Utah's Army National Guard marked a first in naming Capt. Milada Copeland as the first female commander of its 1457th Engineer Battalion Headquarters Company.
The American Fork-based battalion's mission is to build combat roads and trails to speed the movement of infantry, tanks and other combat vehicles."We've had females in administrative areas before, but we've never had a commander in a combat battalion before," said battalion commander Lt. Col. Richard Linton.
Technically, the battalion command is still a male-only position. But an active-duty Army command given to a woman at Fort Lewis, Wash., was similar enough to the role of the commander in 1457th headquarters company that the precedent allowed the Guard to move Copeland, 31, into the job.
"I didn't want a traditional command," Copeland said, noting that most of the Guard's women officers are found in medical, administration or linguist areas. "What's out of the ordinary is that this is a combat unit that has just recently been opened to women."
Having the command "is really a great honor, and it is a lot of responsibility. It shows to me that the senior officers that picked me for this position have trust in my capabilities."
Copeland was commissioned as an officer through the Utah State University ROTC program in 1988. She also holds a bachelor's in biology from USU and a masters of business administration from the University of Utah. "The one thing that ROTC trains a future officer for is how to be a platoon leader and further how to be a company commander," she said. "Having the opportunity to take a command is what my career has been leading up to."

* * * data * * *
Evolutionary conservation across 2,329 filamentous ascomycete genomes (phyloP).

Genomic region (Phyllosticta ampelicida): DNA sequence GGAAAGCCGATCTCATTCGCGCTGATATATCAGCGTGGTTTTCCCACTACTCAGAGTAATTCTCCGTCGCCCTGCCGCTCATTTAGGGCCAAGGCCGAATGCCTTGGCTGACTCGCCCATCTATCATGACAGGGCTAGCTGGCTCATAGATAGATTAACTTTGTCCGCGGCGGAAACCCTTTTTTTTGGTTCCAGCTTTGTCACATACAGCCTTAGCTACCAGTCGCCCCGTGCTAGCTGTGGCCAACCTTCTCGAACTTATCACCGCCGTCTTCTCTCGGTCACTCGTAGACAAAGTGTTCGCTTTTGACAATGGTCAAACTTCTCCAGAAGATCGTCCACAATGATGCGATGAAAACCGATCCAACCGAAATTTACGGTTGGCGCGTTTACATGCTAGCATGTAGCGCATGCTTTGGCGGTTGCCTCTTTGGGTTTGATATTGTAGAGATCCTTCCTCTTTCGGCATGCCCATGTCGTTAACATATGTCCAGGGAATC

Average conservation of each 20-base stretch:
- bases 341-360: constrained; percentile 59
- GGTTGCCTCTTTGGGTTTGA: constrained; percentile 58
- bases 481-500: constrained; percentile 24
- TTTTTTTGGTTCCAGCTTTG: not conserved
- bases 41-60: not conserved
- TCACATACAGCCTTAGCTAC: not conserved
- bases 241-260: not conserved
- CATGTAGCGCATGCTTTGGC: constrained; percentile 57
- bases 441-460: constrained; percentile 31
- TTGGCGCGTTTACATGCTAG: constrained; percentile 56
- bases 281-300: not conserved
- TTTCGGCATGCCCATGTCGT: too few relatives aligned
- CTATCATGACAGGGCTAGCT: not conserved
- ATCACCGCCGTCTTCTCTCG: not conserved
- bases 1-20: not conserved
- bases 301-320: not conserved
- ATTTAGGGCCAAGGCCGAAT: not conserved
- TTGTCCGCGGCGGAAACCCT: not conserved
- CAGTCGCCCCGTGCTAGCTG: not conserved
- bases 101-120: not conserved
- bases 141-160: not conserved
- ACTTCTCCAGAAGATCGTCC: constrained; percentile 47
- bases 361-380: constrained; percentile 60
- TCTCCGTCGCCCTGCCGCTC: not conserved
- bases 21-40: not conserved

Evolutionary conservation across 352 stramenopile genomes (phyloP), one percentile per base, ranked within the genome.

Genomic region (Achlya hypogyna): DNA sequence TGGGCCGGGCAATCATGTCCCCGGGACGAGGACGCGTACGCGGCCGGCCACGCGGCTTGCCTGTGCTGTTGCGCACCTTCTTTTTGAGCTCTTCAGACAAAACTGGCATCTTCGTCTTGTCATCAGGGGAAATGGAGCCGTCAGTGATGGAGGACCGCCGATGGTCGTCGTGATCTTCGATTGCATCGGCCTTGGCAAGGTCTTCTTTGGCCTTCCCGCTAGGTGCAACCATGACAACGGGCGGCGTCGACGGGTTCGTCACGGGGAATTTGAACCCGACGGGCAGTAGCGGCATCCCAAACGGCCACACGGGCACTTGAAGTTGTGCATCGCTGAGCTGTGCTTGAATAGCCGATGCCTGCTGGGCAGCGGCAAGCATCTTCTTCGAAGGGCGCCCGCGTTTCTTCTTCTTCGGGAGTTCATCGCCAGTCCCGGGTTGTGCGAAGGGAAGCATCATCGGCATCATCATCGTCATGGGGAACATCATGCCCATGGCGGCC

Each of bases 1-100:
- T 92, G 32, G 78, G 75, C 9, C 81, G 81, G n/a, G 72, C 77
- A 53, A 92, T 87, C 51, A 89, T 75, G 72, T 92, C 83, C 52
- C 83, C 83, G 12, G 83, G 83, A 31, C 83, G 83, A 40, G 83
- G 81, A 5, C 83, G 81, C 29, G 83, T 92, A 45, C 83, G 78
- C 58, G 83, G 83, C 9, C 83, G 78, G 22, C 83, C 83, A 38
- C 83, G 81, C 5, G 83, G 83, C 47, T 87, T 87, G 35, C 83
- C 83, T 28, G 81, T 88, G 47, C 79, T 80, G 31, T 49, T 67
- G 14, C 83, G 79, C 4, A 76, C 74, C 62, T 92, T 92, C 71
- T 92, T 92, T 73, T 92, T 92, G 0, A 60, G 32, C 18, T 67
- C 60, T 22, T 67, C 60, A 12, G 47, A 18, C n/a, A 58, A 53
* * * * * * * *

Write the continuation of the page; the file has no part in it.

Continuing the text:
Copeland said she felt neither an advantage or disadvantage compared to her male counterparts in being named to the command. "It does show a definite trend. There is a greater acceptance of women in traditionally male combat roles."
Another opportunity Copeland hopes she will have is a chance to mentor other women considering military careers. "You look at the things a woman normally learns growing up, going through school, and there really is not a lot of leadership training involved," she said. "There are not any women in the unit yet, but I hope there will be more."
Copeland's command is traditional in that it is a part-time assignment. But she also holds a full-time position in the Guard's state headquarters in Draper as the Utah Army National Guard state mobilization planner.